Our everyday experience tells us that objects move in 3. Therefore it is natural to assume that the Earth is also moving in some kind of medium, which can be called aether, vacuum, or simply space. Since the time of Newton and Leibnitz there has been a continued debate over the nature of space. There exist two opposing views — absolutism substantivalism and relationism, which hold that space is a substance and a collection of relations between physical objects, respectively.

In this book we will not enter that debate but, in order to avoid semantic misunderstandings, we will make it clear that by space we will understand the entity in which the Earth moves.

One cannot deny the existence of that entity by claiming that it is merely nothingness or just a set of relations between the Earth and the other celestial bodies. Such a denial must obviously answer the old argument — if there were nothing between the Earth and the Moon, for example, why would they not be touching each other? The relationists should also explain how the Earth can move in a collection of relations between objects.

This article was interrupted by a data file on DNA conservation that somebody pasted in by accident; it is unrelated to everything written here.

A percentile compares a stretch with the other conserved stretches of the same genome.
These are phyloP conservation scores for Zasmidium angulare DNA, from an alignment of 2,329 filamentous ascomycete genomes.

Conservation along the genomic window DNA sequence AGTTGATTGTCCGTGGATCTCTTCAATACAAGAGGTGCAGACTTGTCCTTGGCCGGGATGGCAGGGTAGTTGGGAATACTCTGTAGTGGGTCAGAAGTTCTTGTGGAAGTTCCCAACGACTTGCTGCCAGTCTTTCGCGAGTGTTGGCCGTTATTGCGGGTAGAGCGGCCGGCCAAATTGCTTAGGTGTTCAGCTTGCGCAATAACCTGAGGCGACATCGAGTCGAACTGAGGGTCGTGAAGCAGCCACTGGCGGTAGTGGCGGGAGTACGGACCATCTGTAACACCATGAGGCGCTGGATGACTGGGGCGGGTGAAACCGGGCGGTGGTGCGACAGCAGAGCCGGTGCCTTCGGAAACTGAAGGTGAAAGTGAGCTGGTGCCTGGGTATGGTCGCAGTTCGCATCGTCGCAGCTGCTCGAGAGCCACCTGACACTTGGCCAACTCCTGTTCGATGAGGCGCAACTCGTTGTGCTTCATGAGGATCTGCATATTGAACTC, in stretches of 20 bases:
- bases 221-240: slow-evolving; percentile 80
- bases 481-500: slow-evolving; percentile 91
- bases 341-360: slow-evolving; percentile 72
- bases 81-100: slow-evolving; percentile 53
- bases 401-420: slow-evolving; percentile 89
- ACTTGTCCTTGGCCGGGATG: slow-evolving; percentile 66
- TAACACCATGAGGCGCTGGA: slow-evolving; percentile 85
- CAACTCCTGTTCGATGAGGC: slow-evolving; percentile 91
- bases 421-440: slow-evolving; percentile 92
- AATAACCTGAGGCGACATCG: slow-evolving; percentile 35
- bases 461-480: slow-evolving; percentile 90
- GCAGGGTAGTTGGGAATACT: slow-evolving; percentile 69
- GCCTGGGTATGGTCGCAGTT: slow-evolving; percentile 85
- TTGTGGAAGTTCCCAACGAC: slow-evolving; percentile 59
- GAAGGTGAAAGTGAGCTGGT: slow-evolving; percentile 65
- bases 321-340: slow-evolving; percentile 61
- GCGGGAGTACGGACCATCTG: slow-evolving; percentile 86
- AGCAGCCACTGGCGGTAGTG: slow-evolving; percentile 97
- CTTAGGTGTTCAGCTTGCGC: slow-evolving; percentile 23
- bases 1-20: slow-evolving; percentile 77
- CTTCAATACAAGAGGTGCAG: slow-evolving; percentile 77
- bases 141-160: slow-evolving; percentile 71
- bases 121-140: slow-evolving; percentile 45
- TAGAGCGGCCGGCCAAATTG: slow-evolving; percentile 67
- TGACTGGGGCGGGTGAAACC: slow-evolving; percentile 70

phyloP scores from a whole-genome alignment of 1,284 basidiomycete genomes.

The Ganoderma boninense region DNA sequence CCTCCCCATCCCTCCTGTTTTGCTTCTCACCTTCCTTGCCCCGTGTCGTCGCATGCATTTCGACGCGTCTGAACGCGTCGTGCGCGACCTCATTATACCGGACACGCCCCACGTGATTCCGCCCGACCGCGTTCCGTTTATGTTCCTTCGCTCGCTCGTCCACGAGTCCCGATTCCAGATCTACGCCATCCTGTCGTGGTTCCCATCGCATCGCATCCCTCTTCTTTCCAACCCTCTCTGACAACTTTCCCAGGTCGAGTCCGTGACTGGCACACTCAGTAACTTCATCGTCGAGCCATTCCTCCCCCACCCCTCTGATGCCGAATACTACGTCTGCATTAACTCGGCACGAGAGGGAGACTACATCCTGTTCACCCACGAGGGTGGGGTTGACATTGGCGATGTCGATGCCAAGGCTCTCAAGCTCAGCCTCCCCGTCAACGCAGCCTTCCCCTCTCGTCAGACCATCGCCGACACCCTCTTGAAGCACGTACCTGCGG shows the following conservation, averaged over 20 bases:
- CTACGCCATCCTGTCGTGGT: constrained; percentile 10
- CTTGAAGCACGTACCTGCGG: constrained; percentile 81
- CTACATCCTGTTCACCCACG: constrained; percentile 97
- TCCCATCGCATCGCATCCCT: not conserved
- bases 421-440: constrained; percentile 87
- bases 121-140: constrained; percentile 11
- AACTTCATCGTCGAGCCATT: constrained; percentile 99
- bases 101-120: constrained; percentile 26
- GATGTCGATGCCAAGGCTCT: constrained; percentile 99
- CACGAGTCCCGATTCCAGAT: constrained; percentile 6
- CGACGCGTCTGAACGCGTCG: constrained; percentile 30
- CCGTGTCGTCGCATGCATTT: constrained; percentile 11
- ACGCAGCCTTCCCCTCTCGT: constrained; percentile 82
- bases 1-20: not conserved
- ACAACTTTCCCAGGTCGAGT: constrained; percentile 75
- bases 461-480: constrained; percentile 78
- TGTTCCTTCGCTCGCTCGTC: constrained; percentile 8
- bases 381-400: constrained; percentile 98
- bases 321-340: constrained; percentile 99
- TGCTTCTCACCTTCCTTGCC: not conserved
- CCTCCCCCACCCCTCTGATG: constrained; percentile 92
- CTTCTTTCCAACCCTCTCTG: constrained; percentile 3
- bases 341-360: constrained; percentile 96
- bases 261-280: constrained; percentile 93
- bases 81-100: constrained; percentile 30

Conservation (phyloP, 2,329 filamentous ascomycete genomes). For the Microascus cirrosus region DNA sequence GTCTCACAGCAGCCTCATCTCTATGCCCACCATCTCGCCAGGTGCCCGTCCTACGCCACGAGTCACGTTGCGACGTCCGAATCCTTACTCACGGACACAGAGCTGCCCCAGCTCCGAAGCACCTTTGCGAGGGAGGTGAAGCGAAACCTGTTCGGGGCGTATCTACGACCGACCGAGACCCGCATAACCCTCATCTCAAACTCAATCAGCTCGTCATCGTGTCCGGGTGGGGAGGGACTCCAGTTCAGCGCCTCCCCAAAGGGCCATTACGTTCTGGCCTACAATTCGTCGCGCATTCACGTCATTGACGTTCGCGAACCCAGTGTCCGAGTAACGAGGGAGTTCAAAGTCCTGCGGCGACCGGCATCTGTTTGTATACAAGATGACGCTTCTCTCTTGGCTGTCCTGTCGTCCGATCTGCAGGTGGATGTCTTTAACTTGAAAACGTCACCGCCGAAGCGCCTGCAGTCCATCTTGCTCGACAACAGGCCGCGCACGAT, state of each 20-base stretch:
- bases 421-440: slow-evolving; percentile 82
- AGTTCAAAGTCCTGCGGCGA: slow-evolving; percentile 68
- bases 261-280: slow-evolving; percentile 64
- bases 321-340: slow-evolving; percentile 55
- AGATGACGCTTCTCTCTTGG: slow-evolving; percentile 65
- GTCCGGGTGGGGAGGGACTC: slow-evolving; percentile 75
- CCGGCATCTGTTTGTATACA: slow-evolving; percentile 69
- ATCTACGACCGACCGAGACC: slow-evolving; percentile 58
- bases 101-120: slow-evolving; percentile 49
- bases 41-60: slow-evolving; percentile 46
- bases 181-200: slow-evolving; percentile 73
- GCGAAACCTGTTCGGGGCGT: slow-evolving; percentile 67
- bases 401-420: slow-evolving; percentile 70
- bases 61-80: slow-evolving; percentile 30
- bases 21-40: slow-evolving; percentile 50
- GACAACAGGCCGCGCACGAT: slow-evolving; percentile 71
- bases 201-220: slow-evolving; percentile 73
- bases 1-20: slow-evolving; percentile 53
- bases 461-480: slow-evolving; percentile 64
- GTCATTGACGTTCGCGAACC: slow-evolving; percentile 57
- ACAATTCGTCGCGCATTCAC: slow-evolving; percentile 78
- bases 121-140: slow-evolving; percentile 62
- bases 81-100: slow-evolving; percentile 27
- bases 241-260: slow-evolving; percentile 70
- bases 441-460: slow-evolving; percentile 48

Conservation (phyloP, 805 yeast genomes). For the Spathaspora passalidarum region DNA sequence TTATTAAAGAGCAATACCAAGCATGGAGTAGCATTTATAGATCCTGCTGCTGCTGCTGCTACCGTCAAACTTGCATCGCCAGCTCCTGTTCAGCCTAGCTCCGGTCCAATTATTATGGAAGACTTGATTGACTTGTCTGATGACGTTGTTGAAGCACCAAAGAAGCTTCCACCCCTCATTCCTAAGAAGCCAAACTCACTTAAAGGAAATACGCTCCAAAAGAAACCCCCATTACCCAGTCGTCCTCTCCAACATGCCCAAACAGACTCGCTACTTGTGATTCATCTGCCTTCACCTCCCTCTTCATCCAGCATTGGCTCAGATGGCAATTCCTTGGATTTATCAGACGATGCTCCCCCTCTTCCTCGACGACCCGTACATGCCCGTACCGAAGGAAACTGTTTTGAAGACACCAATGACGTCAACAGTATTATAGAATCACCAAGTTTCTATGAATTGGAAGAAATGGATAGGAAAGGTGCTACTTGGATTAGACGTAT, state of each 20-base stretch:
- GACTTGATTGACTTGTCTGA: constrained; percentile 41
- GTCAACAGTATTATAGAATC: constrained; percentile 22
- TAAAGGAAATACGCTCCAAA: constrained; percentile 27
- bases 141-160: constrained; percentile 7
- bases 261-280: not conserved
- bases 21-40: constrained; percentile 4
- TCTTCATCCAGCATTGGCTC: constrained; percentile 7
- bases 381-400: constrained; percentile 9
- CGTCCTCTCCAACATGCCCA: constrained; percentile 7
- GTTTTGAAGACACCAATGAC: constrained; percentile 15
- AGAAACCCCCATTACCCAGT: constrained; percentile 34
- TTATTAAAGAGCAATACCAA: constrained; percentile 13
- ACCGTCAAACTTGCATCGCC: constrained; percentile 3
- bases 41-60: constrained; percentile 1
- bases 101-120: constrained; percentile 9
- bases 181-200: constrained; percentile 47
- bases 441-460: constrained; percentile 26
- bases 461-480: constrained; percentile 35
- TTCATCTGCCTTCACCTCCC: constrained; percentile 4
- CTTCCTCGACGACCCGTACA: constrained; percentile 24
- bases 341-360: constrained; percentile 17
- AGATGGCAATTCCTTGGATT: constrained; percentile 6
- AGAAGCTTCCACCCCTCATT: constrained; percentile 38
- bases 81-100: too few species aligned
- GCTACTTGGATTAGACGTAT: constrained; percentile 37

If space is an entity, it is obviously absolute in the sense that, being one entity, space is for everyone just the space. Then, any motion in space is an absolute motion; any rest in space is absolute rest. It was in this sense that motion and rest had been regarded as principal conditions in nature from the time of Aristotle to the time of Galileo [4, p.

Now we face another problem — if space is regarded as a medium, as in any other known medium, the natural state of objects in space should be to be at rest, and any moving object should require a mover since media impede the motion of objects. What is wrong then? What caused that problem? Imagine that in the period between the time of Galileo and twentieth century there existed a group of scientists as bright as Galileo himself.